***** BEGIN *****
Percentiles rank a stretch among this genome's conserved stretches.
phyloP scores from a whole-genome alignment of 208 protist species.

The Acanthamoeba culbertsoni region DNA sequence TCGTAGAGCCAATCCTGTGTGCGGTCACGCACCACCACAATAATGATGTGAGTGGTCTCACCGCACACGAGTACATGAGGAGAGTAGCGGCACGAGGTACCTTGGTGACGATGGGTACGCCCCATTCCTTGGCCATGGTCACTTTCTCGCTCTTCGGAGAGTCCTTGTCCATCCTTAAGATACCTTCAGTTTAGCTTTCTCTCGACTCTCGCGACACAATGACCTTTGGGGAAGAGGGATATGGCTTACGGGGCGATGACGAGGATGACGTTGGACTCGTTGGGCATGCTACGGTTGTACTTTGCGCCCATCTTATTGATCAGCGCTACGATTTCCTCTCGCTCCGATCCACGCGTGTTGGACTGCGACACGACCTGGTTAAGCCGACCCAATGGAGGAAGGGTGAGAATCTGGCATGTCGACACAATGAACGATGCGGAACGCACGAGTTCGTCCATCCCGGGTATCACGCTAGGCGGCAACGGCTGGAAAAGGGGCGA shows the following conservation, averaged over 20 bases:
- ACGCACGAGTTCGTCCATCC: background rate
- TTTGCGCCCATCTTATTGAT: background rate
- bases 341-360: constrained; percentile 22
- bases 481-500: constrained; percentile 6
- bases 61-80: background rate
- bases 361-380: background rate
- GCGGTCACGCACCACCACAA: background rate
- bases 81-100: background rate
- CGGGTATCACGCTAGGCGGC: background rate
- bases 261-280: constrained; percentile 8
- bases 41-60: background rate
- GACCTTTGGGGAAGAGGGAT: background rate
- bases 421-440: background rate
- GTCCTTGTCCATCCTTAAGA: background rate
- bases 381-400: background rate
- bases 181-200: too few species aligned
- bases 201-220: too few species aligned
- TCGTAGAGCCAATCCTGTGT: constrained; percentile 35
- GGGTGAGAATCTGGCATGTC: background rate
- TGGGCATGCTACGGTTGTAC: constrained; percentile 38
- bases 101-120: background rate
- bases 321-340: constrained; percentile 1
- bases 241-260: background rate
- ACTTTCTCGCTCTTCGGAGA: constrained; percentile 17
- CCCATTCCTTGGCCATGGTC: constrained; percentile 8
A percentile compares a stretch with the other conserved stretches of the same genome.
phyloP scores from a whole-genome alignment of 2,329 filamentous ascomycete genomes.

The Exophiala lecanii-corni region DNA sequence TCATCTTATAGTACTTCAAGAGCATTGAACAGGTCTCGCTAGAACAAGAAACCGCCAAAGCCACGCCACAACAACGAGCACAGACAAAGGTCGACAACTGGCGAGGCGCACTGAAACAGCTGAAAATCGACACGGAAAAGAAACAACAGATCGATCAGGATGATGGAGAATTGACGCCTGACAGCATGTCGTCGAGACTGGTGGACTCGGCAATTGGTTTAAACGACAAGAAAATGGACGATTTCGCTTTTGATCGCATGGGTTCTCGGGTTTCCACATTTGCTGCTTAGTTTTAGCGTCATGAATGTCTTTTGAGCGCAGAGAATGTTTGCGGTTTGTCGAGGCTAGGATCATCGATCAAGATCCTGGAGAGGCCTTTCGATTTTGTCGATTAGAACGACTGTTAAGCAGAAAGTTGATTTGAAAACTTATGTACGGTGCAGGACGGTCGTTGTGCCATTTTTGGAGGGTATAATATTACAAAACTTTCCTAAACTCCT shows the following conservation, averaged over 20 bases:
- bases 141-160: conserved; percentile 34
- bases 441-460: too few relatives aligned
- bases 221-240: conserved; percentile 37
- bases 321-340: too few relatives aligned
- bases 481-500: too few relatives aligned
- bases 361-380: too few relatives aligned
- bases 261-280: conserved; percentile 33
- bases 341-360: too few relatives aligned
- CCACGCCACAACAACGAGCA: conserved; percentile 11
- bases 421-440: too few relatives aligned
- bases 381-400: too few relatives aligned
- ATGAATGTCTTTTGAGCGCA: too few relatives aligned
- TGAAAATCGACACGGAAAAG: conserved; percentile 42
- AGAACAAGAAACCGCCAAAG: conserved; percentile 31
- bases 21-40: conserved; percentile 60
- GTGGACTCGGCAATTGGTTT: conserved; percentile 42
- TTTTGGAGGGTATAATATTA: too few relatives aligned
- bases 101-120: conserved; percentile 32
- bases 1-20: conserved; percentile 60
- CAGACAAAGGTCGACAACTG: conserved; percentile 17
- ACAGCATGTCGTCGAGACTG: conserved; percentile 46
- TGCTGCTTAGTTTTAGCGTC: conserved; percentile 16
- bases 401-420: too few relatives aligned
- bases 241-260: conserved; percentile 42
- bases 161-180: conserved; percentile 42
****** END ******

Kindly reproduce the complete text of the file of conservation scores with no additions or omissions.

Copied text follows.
Percentiles rank a stretch among this genome's conserved stretches.
phyloP scores from a whole-genome alignment of 208 protist species.

The Acanthamoeba culbertsoni region DNA sequence TCGTAGAGCCAATCCTGTGTGCGGTCACGCACCACCACAATAATGATGTGAGTGGTCTCACCGCACACGAGTACATGAGGAGAGTAGCGGCACGAGGTACCTTGGTGACGATGGGTACGCCCCATTCCTTGGCCATGGTCACTTTCTCGCTCTTCGGAGAGTCCTTGTCCATCCTTAAGATACCTTCAGTTTAGCTTTCTCTCGACTCTCGCGACACAATGACCTTTGGGGAAGAGGGATATGGCTTACGGGGCGATGACGAGGATGACGTTGGACTCGTTGGGCATGCTACGGTTGTACTTTGCGCCCATCTTATTGATCAGCGCTACGATTTCCTCTCGCTCCGATCCACGCGTGTTGGACTGCGACACGACCTGGTTAAGCCGACCCAATGGAGGAAGGGTGAGAATCTGGCATGTCGACACAATGAACGATGCGGAACGCACGAGTTCGTCCATCCCGGGTATCACGCTAGGCGGCAACGGCTGGAAAAGGGGCGA shows the following conservation, averaged over 20 bases:
- ACGCACGAGTTCGTCCATCC: background rate
- TTTGCGCCCATCTTATTGAT: background rate
- bases 341-360: constrained; percentile 22
- bases 481-500: constrained; percentile 6
- bases 61-80: background rate
- bases 361-380: background rate
- GCGGTCACGCACCACCACAA: background rate
- bases 81-100: background rate
- CGGGTATCACGCTAGGCGGC: background rate
- bases 261-280: constrained; percentile 8
- bases 41-60: background rate
- GACCTTTGGGGAAGAGGGAT: background rate
- bases 421-440: background rate
- GTCCTTGTCCATCCTTAAGA: background rate
- bases 381-400: background rate
- bases 181-200: too few species aligned
- bases 201-220: too few species aligned
- TCGTAGAGCCAATCCTGTGT: constrained; percentile 35
- GGGTGAGAATCTGGCATGTC: background rate
- TGGGCATGCTACGGTTGTAC: constrained; percentile 38
- bases 101-120: background rate
- bases 321-340: constrained; percentile 1
- bases 241-260: background rate
- ACTTTCTCGCTCTTCGGAGA: constrained; percentile 17
- CCCATTCCTTGGCCATGGTC: constrained; percentile 8
A percentile compares a stretch with the other conserved stretches of the same genome.
phyloP scores from a whole-genome alignment of 2,329 filamentous ascomycete genomes.

The Exophiala lecanii-corni region DNA sequence TCATCTTATAGTACTTCAAGAGCATTGAACAGGTCTCGCTAGAACAAGAAACCGCCAAAGCCACGCCACAACAACGAGCACAGACAAAGGTCGACAACTGGCGAGGCGCACTGAAACAGCTGAAAATCGACACGGAAAAGAAACAACAGATCGATCAGGATGATGGAGAATTGACGCCTGACAGCATGTCGTCGAGACTGGTGGACTCGGCAATTGGTTTAAACGACAAGAAAATGGACGATTTCGCTTTTGATCGCATGGGTTCTCGGGTTTCCACATTTGCTGCTTAGTTTTAGCGTCATGAATGTCTTTTGAGCGCAGAGAATGTTTGCGGTTTGTCGAGGCTAGGATCATCGATCAAGATCCTGGAGAGGCCTTTCGATTTTGTCGATTAGAACGACTGTTAAGCAGAAAGTTGATTTGAAAACTTATGTACGGTGCAGGACGGTCGTTGTGCCATTTTTGGAGGGTATAATATTACAAAACTTTCCTAAACTCCT shows the following conservation, averaged over 20 bases:
- bases 141-160: conserved; percentile 34
- bases 441-460: too few relatives aligned
- bases 221-240: conserved; percentile 37
- bases 321-340: too few relatives aligned
- bases 481-500: too few relatives aligned
- bases 361-380: too few relatives aligned
- bases 261-280: conserved; percentile 33
- bases 341-360: too few relatives aligned
- CCACGCCACAACAACGAGCA: conserved; percentile 11
- bases 421-440: too few relatives aligned
- bases 381-400: too few relatives aligned
- ATGAATGTCTTTTGAGCGCA: too few relatives aligned
- TGAAAATCGACACGGAAAAG: conserved; percentile 42
- AGAACAAGAAACCGCCAAAG: conserved; percentile 31
- bases 21-40: conserved; percentile 60
- GTGGACTCGGCAATTGGTTT: conserved; percentile 42
- TTTTGGAGGGTATAATATTA: too few relatives aligned
- bases 101-120: conserved; percentile 32
- bases 1-20: conserved; percentile 60
- CAGACAAAGGTCGACAACTG: conserved; percentile 17
- ACAGCATGTCGTCGAGACTG: conserved; percentile 46
- TGCTGCTTAGTTTTAGCGTC: conserved; percentile 16
- bases 401-420: too few relatives aligned
- bases 241-260: conserved; percentile 42
- bases 161-180: conserved; percentile 42